AM Insights at formnext: 3D Science Valley interviewed with Marc Saunders, Director of Renishaw AM Applications

Left: Marc Saunders, Director of Renishaw AM Applications

Right: Korinna Penndorf, Co-founder of 3D Science Valley

Q1: What’s your highlights here at Formnext?

Here we are really talking about combining productivity with quality, because these are the key things that companies are looking at that do parts with metal AM. So we try to combine the productivity of multiple lasers, that allow us to build parts faster and at a lower cost, but also with consistency. So it is really important that every area of the bed produces the same quality, that part after part come out with a very consistent performance. So that companies can achieve consistent products with the parameters and have the confidence to maintain that in series production. So those are really the focus points for us this year.

Image: heat exchanger, courtesy: Renishaw

Korinna Penndorf:Are you launching any new machines or new features based on that focus?

Marc Saunders: We are not launching any new machines this year. What we are really doing is demonstrating the performance of the machines we introduced last year. We introduced a few machines last year and we are now backing that up with a whole year’s worth of data on testing, on parameter development work, on fatigue performance. All the questions that manufacturers ask when they are putting parts into production. So you get past the glossy brochure and get down to the real conversation about “Can you make my product? Can you make that to the quality we require? And can you make that to a cost that we require?”. And now we have proof.

Q2: If you compare this year business performance as opposed the last year, how has it been?

We are surely seeing strong growth. We won’t comment on specific numbers, so I can’t give you numbers of machines or turnover, but absolutely we are seeing strong growth and we are seeing a change in the way companies are approaching now. Maybe a year or two ago they were looking at buying their first machine and doing experimentation. Many more companies are at a point right now where they have done that work and they are moving now to their first production implementation, so they are buying a cell of machine, five or ten machines sometimes. So we are seeing much more of that and that is underpinning the growth.

Plus we are also seeing new companies taking their first steps in AM as well. So the early adopters are scaling up and we are now sort of seeing the “early majority” starting to come into the market and realizing they need to get involved, too.

Image: heat exchanger, courtesy: Renishaw

Korinna Penndorf:Which kinds of industries ae those “majorities”?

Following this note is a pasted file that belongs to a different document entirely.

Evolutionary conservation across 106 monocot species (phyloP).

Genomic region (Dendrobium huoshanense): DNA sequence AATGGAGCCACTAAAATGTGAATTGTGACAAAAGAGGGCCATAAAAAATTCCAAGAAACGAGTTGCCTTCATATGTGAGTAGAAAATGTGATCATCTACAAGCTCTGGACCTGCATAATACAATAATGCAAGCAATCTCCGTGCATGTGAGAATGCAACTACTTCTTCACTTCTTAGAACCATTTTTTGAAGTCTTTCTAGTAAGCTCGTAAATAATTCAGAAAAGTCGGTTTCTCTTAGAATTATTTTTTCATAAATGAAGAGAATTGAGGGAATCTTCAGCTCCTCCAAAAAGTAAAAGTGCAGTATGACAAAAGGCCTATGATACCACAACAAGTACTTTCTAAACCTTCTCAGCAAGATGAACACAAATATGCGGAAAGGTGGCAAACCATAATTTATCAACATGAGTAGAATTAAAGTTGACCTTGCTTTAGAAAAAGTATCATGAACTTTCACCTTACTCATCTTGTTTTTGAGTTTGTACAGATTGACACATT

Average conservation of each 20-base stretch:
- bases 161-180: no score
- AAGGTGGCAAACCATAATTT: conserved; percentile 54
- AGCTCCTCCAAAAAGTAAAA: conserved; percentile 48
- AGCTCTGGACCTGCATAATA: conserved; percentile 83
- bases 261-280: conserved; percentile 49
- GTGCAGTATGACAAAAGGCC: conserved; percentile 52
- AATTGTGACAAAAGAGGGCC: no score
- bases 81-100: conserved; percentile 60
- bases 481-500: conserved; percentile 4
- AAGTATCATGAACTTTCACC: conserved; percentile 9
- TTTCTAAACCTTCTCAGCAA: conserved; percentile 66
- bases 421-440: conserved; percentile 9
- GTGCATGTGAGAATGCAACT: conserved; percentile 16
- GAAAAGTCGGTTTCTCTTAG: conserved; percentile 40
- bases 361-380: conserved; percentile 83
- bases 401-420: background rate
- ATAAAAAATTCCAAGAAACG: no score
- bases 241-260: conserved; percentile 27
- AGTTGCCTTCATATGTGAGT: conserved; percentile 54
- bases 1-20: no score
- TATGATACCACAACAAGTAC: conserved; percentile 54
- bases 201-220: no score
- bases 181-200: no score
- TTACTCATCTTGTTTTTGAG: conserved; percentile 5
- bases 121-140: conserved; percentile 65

Marc Saunders: Aerospace is at the front of the queue. They are the ones that have made the most progress and they have been working with the technology the longest, so consequently many of the companies moving to production now are in that sector. But we also see heavy use in medical devices which again has been using the technology for some time. But increasingly we are seeing interest from areas like oil & gas, energy generation, from automotive particularly in the tooling arena for automotive but also in areas like consumer electronics and so on. These are some of the newcomers that are starting to realize the product performance opportunities that additive can bring. They are all looking at short design and product life cycles so they might move faster than some of the more regulated sectors like aerospace. So it is going to be interesting to see how some of these sectors will become much more important in additive over the next few years.

Korinna Penndorf:You have these service centres set up around the world that provide services up to small batch production. How has that part been developing?

Marc Saunders: That has been developing very well. We see now some of the early customers that have started on that journey two years ago moving to production. Their facilities are coming online now and they are moving from working on Renishaw premises to their working on their own premises and that has been a successful transition. We are also seeing more companies early on their journey to make use of that, because it gives them the chance to learn, to build a business case before they get to make the big commitment and put a facility, machinery and people all together. By the time they make that decision they have processes ready, employees that are trained and that really helps. So we find that it is not really a consulting process but much more of a joint engineering development. That is the spirit in which we do those projects.